Whether lifting a veil or holding up a hand to kiss, the position of hands subliminally communicates multitudes about the emotions between a couple in a photo. Relaxed arms and wrists, for instance, signal comfort and ease, while a tighter grasp can communicate resolve. When standing, remember to have your subjects bend their arms gently to leave small gaps that emphasise their bodies’ angles.
Give the couple’s hands something to do to make photos feel more natural. For instance, they can hold their bouquet in a loose, easy-grip or pick up their dress to show movement. You can also ask them to button up their partner’s jacket or gently pull their spouse close to them. Show the palms or backside of the hands to exude strength, and ask them to curl their fingers slightly for a softer look.
Fingers can also be used to frame the couple’s faces and show off their wedding rings. Pay attention to their grip at all times so that they always appear elegant rather than strained.
Few gestures signal closeness and familiarity better than a hand over a loved one’s. Make sure to capture a few shots of the couple’s fingers interlocked in a relaxed and natural manner.
Position the face
The position of the face—especially when shooting portraits or close-ups—definitely has a visual impact.
Taking a photo from above your subjects’ eye level will make their faces appear slimmer, which is why it’s such a universally flattering go-to. The shadows this angle produces gives your photo a sense of drama.
Taking photos from below their eye level has its advantages too. Tilting your subject’s face upwards, for instance, while you shoot from a lower angle, allows your subjects to appear more powerful and assertive, and signals a firm sense of connection.
Draw attention to the eyes
The eyes can reveal a whole range of emotions, which is why they help create a sense of connection through wedding photos.
Aside from the usual way of asking your subject to stare directly into the camera, you can spark a sense of connection by asking your couple to stare into each other’s eyes instead.
While asking them to kiss might be a romantic moment in person, when their faces are crushed together with no space in between, it can be challenging to appreciate on-camera, when shooting a kiss, time your shots to capture enough distance between their noses just before they meet in the middle, which will zone in on the emotions communicated in their eyes.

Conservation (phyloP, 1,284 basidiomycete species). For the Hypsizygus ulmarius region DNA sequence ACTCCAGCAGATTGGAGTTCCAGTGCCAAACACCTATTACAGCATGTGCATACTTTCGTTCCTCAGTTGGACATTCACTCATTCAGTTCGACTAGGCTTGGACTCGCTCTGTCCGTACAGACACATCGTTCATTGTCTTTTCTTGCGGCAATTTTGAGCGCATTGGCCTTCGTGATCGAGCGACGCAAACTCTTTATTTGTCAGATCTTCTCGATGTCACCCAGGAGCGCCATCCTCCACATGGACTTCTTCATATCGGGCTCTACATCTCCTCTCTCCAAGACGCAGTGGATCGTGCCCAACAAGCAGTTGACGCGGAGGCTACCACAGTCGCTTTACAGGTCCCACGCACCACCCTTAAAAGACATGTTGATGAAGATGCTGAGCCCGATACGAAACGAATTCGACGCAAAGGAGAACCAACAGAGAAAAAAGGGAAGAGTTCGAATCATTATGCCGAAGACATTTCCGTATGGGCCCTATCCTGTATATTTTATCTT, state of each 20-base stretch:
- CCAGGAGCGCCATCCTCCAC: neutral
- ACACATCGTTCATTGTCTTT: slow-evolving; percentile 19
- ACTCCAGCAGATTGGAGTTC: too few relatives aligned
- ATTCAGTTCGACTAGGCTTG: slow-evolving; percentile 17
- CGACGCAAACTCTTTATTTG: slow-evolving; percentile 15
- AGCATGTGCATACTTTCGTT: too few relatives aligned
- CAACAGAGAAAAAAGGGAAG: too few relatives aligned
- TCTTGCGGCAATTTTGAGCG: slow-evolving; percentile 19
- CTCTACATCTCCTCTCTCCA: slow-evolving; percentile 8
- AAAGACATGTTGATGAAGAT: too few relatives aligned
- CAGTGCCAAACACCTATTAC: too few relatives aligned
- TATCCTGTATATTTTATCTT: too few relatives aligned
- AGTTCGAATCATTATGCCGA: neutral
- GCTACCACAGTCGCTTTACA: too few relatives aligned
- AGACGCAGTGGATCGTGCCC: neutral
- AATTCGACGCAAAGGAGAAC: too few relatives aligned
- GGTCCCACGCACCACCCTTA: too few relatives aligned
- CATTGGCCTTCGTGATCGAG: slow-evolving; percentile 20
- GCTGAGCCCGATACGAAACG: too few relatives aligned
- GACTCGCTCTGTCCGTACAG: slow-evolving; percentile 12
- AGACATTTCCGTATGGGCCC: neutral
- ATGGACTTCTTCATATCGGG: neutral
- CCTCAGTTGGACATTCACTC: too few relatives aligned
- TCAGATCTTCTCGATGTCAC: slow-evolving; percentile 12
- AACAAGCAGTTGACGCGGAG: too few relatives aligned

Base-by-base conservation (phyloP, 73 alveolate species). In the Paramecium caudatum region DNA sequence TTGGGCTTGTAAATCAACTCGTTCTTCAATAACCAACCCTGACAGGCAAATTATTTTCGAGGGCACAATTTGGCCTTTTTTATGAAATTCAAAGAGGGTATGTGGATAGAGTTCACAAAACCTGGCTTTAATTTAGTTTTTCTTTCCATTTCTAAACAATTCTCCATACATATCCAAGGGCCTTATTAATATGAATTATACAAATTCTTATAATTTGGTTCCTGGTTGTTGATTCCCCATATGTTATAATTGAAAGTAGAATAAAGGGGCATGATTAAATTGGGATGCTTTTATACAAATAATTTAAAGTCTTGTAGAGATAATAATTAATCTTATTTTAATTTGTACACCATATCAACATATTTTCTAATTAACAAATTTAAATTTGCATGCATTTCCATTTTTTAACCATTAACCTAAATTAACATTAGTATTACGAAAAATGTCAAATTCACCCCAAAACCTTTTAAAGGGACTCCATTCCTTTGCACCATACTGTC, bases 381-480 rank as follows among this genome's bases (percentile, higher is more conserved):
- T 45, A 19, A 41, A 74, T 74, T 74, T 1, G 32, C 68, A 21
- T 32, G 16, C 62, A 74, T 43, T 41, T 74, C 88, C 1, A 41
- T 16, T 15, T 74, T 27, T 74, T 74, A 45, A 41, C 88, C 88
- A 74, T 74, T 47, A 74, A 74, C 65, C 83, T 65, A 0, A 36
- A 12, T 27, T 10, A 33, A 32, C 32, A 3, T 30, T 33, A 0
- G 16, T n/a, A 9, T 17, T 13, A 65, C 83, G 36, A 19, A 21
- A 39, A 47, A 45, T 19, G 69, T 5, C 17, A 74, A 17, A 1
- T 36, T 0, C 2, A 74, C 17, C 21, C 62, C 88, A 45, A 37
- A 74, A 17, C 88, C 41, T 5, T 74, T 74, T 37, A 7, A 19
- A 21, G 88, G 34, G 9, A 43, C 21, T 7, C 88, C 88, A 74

Highlight genuine moments
It can be easy getting caught up trying to capture the perfect pose, but try to keep your eyes open for the gems that can’t be staged.
There’s value in capturing quieter and poignant moments shared between the highlights of the day—those genuine moments when your couple only has eyes for each other. Frequently, these are the shots where the real magic occurs.
Take the time to be with your couple as they enjoy their day, and wait patiently for honest, spontaneous moments to take place.
When a serious attempt to emulate a pose gives way to tenderness or barely-contained laughter, be present in the moment and ready to capture it on-camera.
Capture group dynamics
When organising group shots, a common strategy is to find the people who are anchoring the group together (usually the couple) and construct the photograph around them.
Ideally, you’ll want to compose a shot around a non-distracting background and make sure that everyone in the photo has the chance to shine and be seen equally.
Keep in mind that the most memorable group shots often highlight the relationships between the photo subjects involved. This means capturing group interactions that express their genuine connections with one another—anything from being in the midst of conversation to joking around and simply having fun. At Wild Romantic, we have the best wedding photographer in Mornington Peninsula to capture every single moment on your wedding day.
Clear, effective communication is vital when it comes to wedding poses. How instructions are delivered can both uplift or frustrate your couple, so it’s essential to combine actionable directions with words of affirmation.
For optimal results, simplify a pose into manageable steps. As opposed to issuing generic commands like ‘turn right,’ try striking a pose and asking your subjects to mimic your movements. When asking them to angle their face a certain way, refer to clear, directional references, such as a specific person in their line of sight.
Not only do these instructions point them in the right direction, but they also simultaneously help your subjects loosen up, feel in sync with you as a photographer, and get comfortable in their skin.
Always let them know how great they look and how well they are doing. Once you have that positive energy flowing between you and your subjects, it becomes easier to capture that natural chemistry on camera.
Maximise your shots
The truth is, time is in short supply once shooting starts, which is why it’s advisable to start with more accessible poses before moving on to trickier, out-of-the-box maneuvers.
Once you start shooting, make a habit of constantly changing perspectives or switching orientations from vertical to horizontal to get the most out of a single pose. You can also switch from static to dynamic shots to get the most out of your couple’s time.
Photographing weddings can be a tricky balancing act even for master photographers, but starting with a good understanding of poses will help you tell moving visual stories that will undoubtedly touch hearts for years and years to come.
If you’d like to work with professional photographers for your wedding, book with us at Wild Romantic Photography.